We woke up to tension running high in camp.
Today was LAVA DAY. As in, the largest rapid on the river.
To top it off, I slept terribly.
In the middle of the night I heard a rattle in the trees behind our sleeping bag, and in my comatose state, my head went straight to that place of pure terror: RATTLE SNAKE!
I elbowed Justin in the arm and shook him to wake up.
“Ouch!” He rolled over and looked at me with venom in his eyes. “What’s wrong?”
“Do you hear that? I think it’s a rattle snake!” I shuttered.
He rolled over with a sigh and told me to go back to sleep. “It’s not a rattle snake, Jamie.”
“Well, it sounds like a rattle to me.” I whimpered.
When the sun broke through the canyon and dawn set foot on the sand, I confirmed I was not the only one. Kelly, who slept near our camp reported the same sound. And, the same reaction.
Turns out it was a cicada, with its electric rattle echoeing through the trees.
We packed up camp and stretched on the beach.
Ann led the group in some yoga poses. All to calm our minds and bodies for the big, bad, rapid we were about to face.
Once in the boat, our guide, Travis, pulled some tricks out of his bag.
Now, the boat only seats six people, with a spot for the guide in back. There isn’t a lot of room other than space for a few watertight bags and necessary items to bring along for the ride — like sunscreen.
But, Travis seemed to have a day bag to rival Mary Poppins. Once he pulled out an umbrella to protect himself in the middle of a water fight. I also saw him whip out duck tape, a sewing kit and Corn Nuts (lots of Corn Nuts).
Today, Travis pulled out a kite.
Which we enjoyed as it broke up the tension on our ride down to LAVA.
Before we made our final descent into Lava Land, we stopped at National Canyon and hiked back to hear some story time and tall tales of a woman who ran the river before women did such things — Miss. Georgie White Clark.
Our guide, Meredith, shared Georgie’s sometimes controversial and still debated story. She was famous for wearing leopard-print swimsuits, thumbing her nose at the conventional way of running a rapid by dangerously strapping three pontoons together at once creating an island of boats (now known as the G-rig), and becoming a legend herself deep inside the walls of the canyon as the first woman to run a commercial rafting enterprise.
Georgie was unquestionably fearless.
Maybe too much so.
But, it was just what we needed to hear before we entered LAVA LAND.
There were signs of LAVA everywhere.
It was written all over the rocks.
As we entered the section of the river leading to LAVA, around mile 177, the rock formations changed and ancient volcanic lava rock started to appear on the canyon walls.
If you want to feel small, just float by this ancient rock. The large lava cone, called Vulcan’s Anvil, is what remains of a volcano that erupted 200,000 years ago.
August 25, 1869 – “Great Quantities of lava are seen on either side; and then we come to an abrupt cataract. Just over the fall a cinder cone, or extinct volcano stands on the very brink of the canyon. What a conflict of water and fire there must have been here! Just imagine a river of molten rock running down into a river of melted snow. What a seething and boiling of waters; what clouds of steam rolled into the heavens!”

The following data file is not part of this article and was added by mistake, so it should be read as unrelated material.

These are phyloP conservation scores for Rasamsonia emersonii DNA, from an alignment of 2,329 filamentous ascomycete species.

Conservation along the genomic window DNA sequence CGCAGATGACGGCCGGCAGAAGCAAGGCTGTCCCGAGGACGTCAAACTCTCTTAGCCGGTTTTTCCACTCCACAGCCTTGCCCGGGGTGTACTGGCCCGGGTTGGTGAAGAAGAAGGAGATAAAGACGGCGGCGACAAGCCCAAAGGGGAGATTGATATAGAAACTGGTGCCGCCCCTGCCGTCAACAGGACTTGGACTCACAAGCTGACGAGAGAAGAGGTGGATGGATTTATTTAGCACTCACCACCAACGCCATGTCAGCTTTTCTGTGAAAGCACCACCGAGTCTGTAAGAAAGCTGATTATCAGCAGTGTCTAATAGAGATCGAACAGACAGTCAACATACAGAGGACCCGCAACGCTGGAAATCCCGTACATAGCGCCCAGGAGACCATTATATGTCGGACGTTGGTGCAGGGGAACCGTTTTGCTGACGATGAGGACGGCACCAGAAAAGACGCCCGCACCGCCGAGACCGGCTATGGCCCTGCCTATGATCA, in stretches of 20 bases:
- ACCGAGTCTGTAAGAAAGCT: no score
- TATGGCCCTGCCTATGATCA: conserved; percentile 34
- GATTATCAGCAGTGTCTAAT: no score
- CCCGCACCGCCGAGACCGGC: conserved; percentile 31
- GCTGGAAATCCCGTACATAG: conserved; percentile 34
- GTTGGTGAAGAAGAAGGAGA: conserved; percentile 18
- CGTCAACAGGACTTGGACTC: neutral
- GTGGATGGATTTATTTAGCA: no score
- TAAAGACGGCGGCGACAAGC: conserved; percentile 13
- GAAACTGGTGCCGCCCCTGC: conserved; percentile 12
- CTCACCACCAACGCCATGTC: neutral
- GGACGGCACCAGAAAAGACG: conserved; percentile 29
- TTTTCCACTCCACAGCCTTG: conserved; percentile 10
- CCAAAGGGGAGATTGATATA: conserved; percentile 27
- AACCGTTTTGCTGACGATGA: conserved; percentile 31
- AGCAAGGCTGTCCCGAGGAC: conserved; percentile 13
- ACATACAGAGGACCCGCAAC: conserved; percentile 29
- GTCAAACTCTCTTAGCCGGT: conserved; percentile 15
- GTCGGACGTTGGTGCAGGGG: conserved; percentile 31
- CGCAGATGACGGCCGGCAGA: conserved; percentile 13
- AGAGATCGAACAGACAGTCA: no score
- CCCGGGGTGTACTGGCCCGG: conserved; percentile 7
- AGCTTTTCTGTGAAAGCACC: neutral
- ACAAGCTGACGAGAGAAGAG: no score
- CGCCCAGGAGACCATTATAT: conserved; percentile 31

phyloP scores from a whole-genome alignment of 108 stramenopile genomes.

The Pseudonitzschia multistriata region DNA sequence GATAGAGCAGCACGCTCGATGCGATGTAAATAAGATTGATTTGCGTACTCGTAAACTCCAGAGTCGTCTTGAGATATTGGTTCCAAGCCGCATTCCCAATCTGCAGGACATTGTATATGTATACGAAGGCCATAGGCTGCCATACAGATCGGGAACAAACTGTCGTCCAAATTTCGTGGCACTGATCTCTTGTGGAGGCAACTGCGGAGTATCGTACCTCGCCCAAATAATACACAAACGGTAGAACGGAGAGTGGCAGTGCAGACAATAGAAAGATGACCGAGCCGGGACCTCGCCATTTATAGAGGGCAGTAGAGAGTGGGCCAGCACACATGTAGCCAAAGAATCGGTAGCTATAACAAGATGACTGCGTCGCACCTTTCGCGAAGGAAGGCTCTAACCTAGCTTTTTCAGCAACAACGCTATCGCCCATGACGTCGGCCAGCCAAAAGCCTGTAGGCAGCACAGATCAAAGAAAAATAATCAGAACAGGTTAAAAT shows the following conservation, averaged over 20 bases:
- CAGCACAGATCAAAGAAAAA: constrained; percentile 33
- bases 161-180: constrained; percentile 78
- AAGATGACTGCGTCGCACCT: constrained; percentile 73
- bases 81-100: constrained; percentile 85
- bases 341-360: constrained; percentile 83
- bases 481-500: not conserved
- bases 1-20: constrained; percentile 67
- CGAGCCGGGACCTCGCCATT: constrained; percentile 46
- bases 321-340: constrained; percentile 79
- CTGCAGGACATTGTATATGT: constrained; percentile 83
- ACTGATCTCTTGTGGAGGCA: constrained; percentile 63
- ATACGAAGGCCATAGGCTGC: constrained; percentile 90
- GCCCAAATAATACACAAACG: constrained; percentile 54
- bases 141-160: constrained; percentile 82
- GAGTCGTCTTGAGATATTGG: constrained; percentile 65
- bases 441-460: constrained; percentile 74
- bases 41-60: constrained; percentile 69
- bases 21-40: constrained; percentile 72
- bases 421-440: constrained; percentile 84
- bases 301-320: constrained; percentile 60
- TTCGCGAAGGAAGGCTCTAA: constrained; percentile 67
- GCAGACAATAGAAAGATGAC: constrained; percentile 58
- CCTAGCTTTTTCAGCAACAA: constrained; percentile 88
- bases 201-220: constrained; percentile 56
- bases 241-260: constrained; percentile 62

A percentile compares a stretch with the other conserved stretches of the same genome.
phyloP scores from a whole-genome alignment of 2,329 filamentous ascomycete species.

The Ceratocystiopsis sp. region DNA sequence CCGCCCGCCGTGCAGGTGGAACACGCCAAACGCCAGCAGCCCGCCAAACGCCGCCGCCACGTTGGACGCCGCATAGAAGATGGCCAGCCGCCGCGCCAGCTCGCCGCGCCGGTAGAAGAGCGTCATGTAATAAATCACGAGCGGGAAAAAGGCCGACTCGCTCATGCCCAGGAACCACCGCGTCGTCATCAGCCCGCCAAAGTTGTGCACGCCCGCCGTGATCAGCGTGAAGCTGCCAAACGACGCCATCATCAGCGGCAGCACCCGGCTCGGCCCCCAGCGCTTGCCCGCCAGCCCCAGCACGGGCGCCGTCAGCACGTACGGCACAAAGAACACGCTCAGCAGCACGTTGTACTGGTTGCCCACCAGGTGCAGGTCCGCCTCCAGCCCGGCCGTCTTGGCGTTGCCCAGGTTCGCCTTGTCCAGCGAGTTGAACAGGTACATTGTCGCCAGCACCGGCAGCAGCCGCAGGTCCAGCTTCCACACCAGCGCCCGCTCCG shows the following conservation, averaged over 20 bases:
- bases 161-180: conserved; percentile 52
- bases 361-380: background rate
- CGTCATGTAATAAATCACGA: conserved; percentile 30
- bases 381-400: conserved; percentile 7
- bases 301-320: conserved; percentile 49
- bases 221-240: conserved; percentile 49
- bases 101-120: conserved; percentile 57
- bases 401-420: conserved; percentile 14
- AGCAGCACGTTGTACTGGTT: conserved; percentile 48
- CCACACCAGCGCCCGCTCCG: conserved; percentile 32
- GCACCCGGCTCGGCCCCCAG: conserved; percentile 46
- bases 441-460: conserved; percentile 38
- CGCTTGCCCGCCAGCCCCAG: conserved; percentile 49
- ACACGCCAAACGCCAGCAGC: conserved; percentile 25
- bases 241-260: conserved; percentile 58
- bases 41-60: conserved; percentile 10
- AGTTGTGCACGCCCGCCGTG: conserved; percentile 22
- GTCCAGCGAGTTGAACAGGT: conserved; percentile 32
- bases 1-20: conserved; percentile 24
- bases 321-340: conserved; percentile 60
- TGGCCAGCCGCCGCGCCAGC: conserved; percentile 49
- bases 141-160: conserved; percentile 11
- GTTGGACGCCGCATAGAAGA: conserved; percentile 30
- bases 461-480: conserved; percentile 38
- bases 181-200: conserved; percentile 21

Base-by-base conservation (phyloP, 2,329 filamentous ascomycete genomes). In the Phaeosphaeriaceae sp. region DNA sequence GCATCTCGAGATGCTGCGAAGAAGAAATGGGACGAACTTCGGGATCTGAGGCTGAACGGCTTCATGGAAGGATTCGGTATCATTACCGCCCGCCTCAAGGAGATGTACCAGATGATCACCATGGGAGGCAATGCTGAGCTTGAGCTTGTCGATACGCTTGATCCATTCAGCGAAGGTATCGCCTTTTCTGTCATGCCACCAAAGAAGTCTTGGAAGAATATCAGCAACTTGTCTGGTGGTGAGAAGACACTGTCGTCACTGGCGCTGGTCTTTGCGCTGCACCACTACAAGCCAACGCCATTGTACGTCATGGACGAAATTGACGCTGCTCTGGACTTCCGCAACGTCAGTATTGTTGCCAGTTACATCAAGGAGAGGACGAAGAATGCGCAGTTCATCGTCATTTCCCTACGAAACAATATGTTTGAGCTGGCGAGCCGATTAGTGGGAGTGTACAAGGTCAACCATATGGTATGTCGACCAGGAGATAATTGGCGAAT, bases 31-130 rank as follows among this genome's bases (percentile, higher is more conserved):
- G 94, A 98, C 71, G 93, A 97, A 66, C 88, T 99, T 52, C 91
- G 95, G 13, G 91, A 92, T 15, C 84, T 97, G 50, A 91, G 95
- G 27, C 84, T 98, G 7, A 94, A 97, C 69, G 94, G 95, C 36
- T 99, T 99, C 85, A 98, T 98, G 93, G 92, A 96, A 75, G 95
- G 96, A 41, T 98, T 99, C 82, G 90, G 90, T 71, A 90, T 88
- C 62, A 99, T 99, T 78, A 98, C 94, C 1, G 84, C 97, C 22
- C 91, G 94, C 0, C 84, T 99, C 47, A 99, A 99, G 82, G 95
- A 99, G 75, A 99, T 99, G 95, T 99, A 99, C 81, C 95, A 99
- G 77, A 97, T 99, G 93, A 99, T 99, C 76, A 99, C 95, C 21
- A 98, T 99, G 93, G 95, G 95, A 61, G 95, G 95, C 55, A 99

~ Powell Report
We reached the LAVA rapid landmark, easily spotted by the cool calmness of the water. The river pools right above a rapid, and LAVA’s pool seemed to be eerily quiet.
Our boats pulled up to shore so we could survey the beast that lay before us. As we headed up the path to a lookout point, the heat of the day poured out of the lava rock underfoot.
The build-up was intense. The sun burning down on us. The molded molten lava path emitting heat. It was like walking on fire before jumping into the oven.
What makes LAVA so scary?
At first it is the large wall of water, called a V wave, that may hit on either side as you drop 13 feet. It’s so large, the protocol is to “get down” — meaning, our guides told us they would yell “GET DOWN” at the top of their lungs and our job would be to stop paddling, place our butts down on the inside of the boat and hold on tight until through the wave.
If you are lucky not to flip the boat, you have a section of “mountain waves” that continuously toss you until the end. Oh, yeah, and watch out for that large rock sticking up out of the water.
The good news?
If you survive unscathed, you have another section, aptly called, SON OF LAVA, where you get to do it again.
As our guide Carrie put it, quoting her boss, “If you aren’t nervous, you shouldn’t be down here.”
While our guides surveyed the rapid, and sequestered together to make up a plan, the rest of us stood with adrenaline rushing. Everyone looked like a combination of excited and about-to-pee-my-pants-white-in-the-face.
We were all instructed to tighten up our life jackets, to pull the straps as taut as possible until you felt squeezed — even if you couldn’t breathe.
We gave a river high five (which is really a high seven, as we slapped our paddles together high in the air) and then Travis led us into the rapid.
We were the first boat to descend down into LAVA’s grasp.
We adjusted our personal belongings and I took off my hat. We fastened up our sunglasses and made sure everything was secured in the boat.
With a cry of “Fearless” we paid our respects to the river gods.
Then we were off.
And, thanks to Andy, it’s all on film!
(rapid action starts at the 2:20 mark on the video)
We made it through the rapid.
It was fun! It was fearless! It was unforgettable!
But not everyone fared as well…